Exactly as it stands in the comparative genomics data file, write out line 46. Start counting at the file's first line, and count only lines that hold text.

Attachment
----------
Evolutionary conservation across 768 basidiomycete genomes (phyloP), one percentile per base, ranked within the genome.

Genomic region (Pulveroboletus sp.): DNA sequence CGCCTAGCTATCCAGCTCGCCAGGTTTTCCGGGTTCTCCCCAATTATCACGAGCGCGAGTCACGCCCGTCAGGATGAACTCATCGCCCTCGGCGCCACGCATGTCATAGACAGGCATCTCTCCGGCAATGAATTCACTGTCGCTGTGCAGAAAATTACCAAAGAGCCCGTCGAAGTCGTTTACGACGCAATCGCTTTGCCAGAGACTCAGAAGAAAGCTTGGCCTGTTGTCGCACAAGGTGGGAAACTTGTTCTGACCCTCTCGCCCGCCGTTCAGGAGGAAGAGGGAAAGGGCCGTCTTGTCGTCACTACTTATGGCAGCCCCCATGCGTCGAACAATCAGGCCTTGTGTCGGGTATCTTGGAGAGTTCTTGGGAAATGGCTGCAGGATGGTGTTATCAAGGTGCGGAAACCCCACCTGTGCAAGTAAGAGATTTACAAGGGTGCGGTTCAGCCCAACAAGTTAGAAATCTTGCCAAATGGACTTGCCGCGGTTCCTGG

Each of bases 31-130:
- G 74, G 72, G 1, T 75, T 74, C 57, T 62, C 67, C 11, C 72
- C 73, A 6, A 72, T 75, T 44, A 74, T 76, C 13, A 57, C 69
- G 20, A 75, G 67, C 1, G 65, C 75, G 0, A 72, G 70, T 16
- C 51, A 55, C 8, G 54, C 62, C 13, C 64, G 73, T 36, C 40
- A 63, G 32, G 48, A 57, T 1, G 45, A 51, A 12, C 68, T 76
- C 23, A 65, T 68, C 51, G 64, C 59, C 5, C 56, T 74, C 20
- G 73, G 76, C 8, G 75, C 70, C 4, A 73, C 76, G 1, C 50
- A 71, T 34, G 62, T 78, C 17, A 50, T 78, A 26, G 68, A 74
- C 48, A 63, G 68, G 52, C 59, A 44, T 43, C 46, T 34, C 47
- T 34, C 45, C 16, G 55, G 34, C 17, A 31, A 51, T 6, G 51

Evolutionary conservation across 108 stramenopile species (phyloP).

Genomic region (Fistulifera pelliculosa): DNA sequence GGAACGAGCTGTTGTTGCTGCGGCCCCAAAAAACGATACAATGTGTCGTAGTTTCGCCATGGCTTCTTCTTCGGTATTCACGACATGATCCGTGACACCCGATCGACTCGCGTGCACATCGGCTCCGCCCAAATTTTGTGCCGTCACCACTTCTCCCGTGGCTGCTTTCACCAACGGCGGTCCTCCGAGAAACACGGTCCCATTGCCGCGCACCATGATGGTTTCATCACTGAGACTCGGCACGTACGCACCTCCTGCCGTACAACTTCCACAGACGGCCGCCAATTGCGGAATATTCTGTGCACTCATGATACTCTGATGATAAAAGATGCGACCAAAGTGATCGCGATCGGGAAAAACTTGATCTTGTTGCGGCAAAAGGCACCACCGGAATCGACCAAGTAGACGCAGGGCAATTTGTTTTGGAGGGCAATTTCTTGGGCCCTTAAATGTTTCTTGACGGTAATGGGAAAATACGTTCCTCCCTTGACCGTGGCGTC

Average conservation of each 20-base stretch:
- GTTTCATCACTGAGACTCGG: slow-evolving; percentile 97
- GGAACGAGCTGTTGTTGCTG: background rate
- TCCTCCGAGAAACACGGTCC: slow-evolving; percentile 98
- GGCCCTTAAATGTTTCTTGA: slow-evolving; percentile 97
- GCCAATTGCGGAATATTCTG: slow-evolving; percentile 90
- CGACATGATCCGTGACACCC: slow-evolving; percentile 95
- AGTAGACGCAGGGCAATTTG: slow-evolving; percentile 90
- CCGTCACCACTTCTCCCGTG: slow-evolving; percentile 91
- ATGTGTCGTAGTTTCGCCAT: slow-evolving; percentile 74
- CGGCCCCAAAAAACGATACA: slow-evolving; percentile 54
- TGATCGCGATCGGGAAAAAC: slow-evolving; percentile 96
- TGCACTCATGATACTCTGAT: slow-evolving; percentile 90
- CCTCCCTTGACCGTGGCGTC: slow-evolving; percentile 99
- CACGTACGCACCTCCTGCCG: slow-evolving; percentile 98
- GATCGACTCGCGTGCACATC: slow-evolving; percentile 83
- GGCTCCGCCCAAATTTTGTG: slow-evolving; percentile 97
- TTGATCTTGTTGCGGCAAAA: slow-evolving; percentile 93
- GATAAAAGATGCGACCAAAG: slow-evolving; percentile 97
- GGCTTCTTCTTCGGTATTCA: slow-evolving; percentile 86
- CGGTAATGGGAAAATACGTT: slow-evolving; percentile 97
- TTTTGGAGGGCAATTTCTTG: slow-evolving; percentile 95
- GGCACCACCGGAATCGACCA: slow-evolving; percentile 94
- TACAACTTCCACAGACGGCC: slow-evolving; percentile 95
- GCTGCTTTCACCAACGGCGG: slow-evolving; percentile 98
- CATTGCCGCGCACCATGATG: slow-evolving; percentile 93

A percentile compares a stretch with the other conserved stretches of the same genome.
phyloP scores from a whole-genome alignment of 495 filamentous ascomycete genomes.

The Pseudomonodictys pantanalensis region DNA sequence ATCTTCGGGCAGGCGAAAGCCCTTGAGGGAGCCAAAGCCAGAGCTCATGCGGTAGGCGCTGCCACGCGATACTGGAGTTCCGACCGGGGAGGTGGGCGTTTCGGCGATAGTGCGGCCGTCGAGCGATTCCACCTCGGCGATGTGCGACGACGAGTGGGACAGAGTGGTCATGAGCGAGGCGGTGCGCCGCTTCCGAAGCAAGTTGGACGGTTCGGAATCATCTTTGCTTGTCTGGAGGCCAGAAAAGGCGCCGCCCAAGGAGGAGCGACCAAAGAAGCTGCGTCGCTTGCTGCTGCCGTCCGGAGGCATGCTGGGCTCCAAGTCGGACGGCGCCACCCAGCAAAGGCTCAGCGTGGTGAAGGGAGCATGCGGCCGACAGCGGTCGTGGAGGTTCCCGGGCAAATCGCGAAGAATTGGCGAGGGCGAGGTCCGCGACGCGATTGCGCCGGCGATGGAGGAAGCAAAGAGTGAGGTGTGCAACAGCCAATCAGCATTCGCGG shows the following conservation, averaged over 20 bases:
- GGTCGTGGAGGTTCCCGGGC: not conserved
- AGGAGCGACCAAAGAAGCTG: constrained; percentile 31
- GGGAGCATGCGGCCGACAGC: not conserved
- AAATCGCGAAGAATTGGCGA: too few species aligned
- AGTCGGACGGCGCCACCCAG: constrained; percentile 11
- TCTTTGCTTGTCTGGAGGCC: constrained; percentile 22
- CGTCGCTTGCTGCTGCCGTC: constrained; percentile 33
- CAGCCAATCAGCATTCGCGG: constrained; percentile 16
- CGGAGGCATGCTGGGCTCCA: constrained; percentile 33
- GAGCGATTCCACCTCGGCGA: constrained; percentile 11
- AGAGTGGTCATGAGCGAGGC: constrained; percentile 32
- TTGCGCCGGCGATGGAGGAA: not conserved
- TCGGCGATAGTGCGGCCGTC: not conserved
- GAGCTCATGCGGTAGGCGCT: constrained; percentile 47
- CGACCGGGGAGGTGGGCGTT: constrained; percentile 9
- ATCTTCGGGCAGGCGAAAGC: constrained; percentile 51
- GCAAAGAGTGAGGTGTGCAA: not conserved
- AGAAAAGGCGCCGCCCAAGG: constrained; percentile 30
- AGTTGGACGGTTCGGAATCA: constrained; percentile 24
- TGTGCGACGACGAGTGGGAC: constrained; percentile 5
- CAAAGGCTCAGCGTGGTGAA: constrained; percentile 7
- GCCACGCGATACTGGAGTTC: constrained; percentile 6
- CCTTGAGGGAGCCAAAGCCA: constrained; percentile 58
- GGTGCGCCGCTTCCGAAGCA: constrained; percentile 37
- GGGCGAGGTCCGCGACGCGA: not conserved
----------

- AGGAGCGACCAAAGAAGCTG: constrained; percentile 31